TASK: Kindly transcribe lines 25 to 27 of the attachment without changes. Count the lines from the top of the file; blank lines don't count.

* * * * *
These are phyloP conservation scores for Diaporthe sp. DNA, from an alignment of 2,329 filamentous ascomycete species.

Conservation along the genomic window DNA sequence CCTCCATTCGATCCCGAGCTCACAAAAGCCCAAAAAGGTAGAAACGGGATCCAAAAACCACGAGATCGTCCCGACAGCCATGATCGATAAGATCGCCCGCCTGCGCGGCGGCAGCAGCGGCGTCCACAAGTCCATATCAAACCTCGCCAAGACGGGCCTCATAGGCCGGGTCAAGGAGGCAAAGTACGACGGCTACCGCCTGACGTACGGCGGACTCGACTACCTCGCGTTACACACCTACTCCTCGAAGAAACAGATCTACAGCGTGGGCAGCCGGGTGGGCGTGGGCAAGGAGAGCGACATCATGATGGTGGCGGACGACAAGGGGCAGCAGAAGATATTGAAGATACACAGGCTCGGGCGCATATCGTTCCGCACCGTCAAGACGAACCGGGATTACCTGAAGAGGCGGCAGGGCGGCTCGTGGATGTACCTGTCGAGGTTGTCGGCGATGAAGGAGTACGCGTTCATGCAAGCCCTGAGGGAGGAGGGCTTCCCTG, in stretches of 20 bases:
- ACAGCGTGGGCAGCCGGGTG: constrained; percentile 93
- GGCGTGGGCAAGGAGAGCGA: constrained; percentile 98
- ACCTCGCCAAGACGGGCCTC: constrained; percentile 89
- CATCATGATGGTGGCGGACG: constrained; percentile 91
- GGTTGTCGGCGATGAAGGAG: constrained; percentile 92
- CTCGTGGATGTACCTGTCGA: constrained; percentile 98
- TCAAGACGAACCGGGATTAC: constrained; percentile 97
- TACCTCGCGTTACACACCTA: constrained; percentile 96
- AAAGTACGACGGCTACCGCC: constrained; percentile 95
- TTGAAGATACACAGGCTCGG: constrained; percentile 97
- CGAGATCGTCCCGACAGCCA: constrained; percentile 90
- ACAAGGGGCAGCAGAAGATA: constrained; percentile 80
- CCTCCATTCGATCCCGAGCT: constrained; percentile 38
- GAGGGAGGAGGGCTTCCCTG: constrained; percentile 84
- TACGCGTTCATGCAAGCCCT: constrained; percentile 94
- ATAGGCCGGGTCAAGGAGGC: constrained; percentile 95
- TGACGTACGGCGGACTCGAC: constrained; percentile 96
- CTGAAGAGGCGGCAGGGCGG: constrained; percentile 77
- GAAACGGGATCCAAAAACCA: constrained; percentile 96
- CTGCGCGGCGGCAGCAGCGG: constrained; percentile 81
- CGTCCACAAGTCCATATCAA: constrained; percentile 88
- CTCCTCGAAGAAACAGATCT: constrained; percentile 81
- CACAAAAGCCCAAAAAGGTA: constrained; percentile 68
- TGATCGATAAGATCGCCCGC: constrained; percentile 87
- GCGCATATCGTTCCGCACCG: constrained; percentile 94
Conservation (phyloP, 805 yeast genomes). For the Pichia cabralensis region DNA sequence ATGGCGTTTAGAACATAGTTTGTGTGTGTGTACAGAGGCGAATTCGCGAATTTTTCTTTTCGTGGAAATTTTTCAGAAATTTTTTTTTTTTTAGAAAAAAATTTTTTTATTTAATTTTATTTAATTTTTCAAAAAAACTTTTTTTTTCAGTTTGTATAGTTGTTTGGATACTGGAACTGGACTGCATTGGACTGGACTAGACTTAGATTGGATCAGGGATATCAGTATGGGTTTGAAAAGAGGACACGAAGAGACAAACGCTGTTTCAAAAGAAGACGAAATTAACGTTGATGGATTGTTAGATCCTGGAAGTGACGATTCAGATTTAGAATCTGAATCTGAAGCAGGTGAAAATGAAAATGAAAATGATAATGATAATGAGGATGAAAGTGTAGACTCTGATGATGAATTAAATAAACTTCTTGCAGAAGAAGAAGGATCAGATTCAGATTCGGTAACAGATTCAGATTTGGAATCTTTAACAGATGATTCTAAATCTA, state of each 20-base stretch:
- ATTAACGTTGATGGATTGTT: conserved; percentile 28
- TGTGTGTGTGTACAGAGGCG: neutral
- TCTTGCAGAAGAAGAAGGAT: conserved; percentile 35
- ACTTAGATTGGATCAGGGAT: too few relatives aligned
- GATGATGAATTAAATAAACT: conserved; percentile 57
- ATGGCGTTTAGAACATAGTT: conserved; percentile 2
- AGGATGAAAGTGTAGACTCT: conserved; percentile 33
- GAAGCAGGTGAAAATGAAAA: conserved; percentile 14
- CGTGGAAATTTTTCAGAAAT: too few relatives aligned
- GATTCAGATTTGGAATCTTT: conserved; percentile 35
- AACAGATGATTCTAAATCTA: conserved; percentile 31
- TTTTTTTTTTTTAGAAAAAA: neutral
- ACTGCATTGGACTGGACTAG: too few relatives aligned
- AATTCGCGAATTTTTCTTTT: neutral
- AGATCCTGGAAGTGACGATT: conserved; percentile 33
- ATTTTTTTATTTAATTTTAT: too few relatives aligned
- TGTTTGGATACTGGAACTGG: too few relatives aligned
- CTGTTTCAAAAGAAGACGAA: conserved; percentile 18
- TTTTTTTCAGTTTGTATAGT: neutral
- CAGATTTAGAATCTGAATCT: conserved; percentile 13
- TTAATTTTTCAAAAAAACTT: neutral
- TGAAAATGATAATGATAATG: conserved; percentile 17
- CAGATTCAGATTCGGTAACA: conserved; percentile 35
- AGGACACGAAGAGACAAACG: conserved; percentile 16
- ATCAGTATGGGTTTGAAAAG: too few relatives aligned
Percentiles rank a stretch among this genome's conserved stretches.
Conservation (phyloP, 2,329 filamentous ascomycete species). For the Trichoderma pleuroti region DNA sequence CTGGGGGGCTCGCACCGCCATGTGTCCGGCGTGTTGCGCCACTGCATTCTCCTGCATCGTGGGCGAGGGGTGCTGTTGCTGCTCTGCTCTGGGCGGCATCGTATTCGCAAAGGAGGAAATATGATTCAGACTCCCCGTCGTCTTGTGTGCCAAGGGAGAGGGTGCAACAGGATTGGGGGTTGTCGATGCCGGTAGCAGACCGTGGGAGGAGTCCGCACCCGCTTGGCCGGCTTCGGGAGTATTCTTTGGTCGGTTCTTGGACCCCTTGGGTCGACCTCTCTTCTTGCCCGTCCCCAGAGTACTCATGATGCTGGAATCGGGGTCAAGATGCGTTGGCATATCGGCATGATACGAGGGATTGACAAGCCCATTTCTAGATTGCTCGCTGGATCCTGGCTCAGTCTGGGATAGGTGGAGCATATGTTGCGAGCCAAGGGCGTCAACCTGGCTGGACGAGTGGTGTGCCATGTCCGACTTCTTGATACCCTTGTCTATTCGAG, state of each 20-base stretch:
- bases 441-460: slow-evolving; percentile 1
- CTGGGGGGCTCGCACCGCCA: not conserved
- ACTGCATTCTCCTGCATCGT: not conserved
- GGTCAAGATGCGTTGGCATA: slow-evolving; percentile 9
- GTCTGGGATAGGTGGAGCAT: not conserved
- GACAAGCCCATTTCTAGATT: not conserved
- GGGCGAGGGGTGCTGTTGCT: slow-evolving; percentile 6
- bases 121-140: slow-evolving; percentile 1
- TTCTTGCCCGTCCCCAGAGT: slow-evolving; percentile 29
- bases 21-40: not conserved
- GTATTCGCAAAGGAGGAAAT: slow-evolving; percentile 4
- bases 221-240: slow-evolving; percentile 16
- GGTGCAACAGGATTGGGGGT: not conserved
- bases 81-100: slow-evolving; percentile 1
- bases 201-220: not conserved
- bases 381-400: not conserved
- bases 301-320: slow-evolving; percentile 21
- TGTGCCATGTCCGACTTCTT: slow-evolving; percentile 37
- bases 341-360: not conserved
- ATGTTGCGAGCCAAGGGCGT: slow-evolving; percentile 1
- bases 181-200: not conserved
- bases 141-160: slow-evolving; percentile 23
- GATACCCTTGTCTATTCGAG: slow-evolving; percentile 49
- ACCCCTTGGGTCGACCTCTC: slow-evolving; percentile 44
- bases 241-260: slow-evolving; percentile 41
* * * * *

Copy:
- CACAAAAGCCCAAAAAGGTA: constrained; percentile 68
- TGATCGATAAGATCGCCCGC: constrained; percentile 87
- GCGCATATCGTTCCGCACCG: constrained; percentile 94